As a result many ancient castles and manor houses have suffered…but they are still standing and are Rittergut Klingenbergserviceable, a credit to their original superb build quality. Combining solid condition with good location there are many “gems” to be had. Take the baroque 1685 built knight´s castle in the Saxon village of Klingenberg (www.poshjourneys.com). Selling price 40.000 US dollars, with a spiral sandstone staircase and magnificent rural views to die for…

Sure there are a few problems and it needs full restoration but 300.000 dollars could make it habitable (in part at least). A genuine baroque baronial residence for the price of a condo in an large American city!

Buying property in Germany could not be easier. Non-German nationals can buy property outright, conveyancing is straight-forward and reasonable. However…it is essential to have a knowledgeable consultant on hand, somebody familiar with the purchase procedures, who can help and advise about restoration plans and who speaks the language. The fees paid for such a person is worth every red cent spent!

Let´s face it…the dream of your very own castle or ancient manor house in Europe is a very seductive one. Yet it is only the fortunate few, with ample funds, who can avoid getting their hands dirty. For most of us some kind of...

3) …fixing-up is unavoidable. But problems with municipal services, historical building authorities, and countless other unforeseeable issues can create headaches for all buyers, with or without limitless funds…hence the need for a good and reliable consultant.

If you do decide to buy a “fixer-upper” it is vital to have the funds for the full purchase price lined up as well as the most urgent repairs which may require a professional contractor. German banks will not give loans to non-nationals. It is essential to budget for all the incidental expenses including daily living if you want to live in the castle yourself, as well as the likely on-going restoration costs. With careful planning a whole family could move into an unfinished building earlier than at first imagined.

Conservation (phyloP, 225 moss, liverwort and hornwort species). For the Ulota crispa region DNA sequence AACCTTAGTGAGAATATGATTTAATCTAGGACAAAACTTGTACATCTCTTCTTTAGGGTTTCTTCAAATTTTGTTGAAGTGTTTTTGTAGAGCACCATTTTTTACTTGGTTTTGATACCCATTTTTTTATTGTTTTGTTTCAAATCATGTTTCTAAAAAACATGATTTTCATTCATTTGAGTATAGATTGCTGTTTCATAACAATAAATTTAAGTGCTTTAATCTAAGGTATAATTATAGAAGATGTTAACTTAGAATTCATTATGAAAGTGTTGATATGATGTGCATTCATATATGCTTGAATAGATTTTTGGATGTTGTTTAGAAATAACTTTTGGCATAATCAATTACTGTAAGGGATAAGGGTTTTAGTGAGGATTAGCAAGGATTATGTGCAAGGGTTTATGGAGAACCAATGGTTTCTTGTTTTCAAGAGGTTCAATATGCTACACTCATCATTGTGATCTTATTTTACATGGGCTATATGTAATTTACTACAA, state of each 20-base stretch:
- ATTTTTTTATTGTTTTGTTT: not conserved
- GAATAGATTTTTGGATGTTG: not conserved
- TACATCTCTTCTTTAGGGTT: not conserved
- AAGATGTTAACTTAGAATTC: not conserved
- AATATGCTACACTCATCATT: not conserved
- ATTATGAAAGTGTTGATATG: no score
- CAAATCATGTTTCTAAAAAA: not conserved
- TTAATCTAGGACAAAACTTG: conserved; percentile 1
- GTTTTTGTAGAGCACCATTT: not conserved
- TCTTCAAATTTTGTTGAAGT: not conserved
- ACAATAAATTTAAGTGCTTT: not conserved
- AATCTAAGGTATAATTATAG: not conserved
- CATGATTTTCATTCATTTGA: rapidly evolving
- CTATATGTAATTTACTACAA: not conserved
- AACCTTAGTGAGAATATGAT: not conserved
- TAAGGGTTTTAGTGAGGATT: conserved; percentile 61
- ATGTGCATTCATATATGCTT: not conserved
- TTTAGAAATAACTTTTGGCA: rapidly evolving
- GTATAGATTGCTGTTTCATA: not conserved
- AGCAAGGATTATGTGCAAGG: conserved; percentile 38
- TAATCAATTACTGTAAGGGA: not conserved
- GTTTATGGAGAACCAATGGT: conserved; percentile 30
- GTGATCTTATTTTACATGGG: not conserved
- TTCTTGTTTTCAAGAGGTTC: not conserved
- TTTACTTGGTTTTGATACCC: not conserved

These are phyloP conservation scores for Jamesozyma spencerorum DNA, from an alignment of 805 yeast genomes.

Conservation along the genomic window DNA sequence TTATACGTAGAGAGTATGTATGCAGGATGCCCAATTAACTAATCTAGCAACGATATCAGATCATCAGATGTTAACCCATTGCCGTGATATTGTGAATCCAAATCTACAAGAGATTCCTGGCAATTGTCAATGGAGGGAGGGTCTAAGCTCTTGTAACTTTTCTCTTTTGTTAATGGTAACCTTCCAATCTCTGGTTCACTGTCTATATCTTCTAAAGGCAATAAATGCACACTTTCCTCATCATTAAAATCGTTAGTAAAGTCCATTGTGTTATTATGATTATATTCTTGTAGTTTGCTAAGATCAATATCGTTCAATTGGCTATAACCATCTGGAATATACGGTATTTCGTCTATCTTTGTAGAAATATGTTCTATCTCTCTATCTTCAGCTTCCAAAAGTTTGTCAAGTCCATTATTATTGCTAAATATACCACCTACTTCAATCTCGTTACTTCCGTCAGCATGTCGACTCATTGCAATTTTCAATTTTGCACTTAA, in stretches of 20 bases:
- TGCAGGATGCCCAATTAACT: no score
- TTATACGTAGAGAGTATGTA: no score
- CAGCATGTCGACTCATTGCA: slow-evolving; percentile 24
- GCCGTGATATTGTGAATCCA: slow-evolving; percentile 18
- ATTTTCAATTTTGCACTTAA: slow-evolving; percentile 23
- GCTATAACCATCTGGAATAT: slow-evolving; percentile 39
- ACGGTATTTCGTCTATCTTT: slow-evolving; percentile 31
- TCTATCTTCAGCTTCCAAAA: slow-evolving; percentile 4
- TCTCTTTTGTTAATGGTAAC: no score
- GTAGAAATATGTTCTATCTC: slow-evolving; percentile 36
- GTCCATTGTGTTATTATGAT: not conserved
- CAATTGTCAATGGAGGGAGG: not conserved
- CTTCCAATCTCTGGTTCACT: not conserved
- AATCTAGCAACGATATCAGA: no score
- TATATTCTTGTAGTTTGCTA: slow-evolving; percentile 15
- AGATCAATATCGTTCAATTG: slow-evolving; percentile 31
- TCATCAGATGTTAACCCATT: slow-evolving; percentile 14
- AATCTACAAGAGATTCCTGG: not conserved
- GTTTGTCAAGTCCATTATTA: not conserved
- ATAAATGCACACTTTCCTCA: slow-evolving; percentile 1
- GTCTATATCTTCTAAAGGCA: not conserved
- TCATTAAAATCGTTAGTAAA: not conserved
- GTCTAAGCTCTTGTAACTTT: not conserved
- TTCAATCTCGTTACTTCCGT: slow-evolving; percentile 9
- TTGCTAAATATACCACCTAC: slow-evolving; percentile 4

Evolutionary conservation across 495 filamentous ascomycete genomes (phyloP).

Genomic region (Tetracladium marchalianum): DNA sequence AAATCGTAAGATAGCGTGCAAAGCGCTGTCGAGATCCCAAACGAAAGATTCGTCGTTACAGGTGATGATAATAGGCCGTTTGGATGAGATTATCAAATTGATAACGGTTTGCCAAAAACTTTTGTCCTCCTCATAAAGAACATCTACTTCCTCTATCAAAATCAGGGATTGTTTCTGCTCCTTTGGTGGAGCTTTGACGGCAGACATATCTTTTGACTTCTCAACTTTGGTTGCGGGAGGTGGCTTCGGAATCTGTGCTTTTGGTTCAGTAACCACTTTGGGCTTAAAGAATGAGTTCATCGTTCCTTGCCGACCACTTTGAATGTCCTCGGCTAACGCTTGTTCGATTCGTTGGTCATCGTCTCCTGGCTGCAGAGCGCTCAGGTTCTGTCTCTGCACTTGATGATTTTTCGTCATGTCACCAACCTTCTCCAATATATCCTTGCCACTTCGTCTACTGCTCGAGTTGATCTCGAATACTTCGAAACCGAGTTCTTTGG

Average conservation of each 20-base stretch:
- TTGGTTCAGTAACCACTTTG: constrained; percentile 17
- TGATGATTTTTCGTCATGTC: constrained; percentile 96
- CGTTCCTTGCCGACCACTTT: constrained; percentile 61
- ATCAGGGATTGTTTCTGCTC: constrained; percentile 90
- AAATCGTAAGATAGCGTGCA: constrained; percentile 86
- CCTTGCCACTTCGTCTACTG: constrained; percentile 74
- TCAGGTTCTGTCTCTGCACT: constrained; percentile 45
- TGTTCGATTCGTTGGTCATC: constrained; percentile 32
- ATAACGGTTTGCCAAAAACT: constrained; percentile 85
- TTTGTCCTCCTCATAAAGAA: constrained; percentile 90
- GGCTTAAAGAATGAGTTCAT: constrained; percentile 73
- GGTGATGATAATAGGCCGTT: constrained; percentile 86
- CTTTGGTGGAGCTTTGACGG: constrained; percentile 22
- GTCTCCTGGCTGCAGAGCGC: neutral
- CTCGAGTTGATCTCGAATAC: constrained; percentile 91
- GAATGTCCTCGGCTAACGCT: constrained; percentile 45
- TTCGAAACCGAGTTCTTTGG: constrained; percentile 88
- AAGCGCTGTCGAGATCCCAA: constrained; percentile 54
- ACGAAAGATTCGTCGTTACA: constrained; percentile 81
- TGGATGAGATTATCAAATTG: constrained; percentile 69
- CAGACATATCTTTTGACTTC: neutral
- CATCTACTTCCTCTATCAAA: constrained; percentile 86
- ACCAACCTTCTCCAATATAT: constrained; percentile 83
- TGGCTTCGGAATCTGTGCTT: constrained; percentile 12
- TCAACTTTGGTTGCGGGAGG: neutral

In case financing is a problem why not team up with other “castle-fans” creating a partnership and pool

resources to buy (and restore) the castle of your dreams? This way the purchase price and restoration costs can become surprisingly affordable. This writer, together with three partners, bought a castle near Leipzig in Saxony and has first hand experience of what is involved in buying and running it.

The author of this article, together with associate Manfred Pawlik (specialist in castle restoration) and Englishman Stephen Ferrada, both of whom have valuable experience related to buying and restoring historical property, have all bought their own dream properties in East Germany. The highs and lows of castle ownership, the tears and laughter, have all been experienced.

And there has never been a better time “to take the plunge”…the dollar hitting a two year high against the Euro recently.

For more details and pictures of castles that are for sale go to:

http://www.poshjourneys.com/castles_as_an_investment.htm

Helga van Horn and Stephen Ferrada

May, 2010